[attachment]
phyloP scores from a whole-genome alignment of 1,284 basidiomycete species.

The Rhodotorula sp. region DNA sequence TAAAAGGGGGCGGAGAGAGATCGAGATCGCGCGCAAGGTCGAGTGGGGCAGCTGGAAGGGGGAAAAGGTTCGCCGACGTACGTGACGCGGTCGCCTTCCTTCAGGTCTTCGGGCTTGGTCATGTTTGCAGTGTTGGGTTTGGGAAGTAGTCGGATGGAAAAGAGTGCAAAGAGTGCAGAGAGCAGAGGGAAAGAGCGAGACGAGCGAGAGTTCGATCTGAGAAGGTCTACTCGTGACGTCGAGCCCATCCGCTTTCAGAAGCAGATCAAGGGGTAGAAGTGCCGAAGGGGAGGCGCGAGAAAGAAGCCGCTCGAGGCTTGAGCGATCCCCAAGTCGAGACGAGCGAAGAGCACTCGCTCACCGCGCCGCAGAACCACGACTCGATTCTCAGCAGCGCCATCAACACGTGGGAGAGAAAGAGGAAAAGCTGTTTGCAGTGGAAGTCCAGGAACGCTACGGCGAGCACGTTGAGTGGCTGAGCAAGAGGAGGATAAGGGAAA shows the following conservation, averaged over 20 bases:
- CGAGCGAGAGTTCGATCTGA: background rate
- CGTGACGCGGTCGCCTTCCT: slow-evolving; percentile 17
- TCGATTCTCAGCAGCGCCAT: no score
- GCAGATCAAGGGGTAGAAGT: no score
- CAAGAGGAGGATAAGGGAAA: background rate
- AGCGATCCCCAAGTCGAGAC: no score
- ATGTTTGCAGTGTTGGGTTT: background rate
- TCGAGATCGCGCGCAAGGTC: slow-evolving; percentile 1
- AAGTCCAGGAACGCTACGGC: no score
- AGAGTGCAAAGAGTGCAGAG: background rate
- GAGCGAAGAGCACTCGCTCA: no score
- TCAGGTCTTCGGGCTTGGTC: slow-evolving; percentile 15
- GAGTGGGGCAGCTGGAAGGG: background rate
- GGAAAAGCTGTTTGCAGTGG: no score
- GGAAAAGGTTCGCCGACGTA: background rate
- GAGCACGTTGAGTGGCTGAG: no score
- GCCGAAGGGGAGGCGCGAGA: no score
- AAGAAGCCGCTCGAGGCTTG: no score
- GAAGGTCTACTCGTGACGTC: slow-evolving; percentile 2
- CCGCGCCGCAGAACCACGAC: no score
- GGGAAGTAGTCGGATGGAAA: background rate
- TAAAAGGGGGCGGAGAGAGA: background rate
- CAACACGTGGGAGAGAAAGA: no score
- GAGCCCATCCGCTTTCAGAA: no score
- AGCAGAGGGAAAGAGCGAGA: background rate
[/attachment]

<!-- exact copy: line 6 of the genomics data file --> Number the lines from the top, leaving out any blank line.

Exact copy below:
- GCAGATCAAGGGGTAGAAGT: no score